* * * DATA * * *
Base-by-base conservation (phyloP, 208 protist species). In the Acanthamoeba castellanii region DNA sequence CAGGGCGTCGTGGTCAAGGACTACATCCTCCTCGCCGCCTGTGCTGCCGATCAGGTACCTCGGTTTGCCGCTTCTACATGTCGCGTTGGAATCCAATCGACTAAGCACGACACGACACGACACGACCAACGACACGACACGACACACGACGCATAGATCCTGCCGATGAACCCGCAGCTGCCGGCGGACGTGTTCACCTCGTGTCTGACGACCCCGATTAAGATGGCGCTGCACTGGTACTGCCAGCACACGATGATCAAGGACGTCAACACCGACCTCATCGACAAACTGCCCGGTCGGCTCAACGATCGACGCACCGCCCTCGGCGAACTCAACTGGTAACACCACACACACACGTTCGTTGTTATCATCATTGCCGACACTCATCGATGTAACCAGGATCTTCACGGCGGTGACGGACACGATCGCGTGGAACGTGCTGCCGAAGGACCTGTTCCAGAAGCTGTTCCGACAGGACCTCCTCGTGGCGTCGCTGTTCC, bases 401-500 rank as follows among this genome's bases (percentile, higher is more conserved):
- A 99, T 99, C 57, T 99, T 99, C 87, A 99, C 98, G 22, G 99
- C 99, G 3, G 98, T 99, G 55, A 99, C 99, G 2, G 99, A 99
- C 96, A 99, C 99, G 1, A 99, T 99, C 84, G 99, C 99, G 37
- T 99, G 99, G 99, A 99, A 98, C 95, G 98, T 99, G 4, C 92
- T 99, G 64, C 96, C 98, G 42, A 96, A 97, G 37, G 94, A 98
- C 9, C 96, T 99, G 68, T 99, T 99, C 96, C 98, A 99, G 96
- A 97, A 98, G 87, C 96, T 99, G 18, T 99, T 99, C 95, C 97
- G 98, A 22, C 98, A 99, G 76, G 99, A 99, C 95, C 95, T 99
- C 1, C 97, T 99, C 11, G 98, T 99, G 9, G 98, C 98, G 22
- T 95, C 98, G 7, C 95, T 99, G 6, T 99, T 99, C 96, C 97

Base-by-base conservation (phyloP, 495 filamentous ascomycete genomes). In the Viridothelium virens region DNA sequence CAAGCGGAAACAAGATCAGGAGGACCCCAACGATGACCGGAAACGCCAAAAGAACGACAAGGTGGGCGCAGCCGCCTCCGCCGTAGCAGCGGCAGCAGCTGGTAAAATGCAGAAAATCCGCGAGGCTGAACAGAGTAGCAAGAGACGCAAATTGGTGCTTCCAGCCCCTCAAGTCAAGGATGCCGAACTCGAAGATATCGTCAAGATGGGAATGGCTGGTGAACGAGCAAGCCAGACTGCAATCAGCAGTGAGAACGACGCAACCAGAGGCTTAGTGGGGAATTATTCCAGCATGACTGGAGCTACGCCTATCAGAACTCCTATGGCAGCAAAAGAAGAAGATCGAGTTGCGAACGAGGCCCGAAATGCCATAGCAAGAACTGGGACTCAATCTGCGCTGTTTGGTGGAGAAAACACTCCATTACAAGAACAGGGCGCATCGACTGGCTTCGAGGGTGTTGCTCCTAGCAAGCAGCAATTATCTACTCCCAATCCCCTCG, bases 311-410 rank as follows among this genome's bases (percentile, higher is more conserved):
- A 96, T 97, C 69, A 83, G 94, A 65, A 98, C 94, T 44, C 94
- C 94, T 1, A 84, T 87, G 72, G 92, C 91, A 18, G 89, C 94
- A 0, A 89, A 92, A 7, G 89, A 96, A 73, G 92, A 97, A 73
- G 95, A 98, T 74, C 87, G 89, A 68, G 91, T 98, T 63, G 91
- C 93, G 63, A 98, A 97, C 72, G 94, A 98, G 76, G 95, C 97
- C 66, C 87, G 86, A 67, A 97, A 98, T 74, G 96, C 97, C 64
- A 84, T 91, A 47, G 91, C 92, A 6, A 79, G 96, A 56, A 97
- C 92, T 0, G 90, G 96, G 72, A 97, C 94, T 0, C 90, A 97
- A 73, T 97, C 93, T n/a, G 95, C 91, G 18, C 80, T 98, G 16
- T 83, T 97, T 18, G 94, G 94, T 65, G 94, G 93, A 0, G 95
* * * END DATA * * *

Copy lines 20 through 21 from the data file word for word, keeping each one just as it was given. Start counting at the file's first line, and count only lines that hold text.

- C 92, T 0, G 90, G 96, G 72, A 97, C 94, T 0, C 90, A 97
- A 73, T 97, C 93, T n/a, G 95, C 91, G 18, C 80, T 98, G 16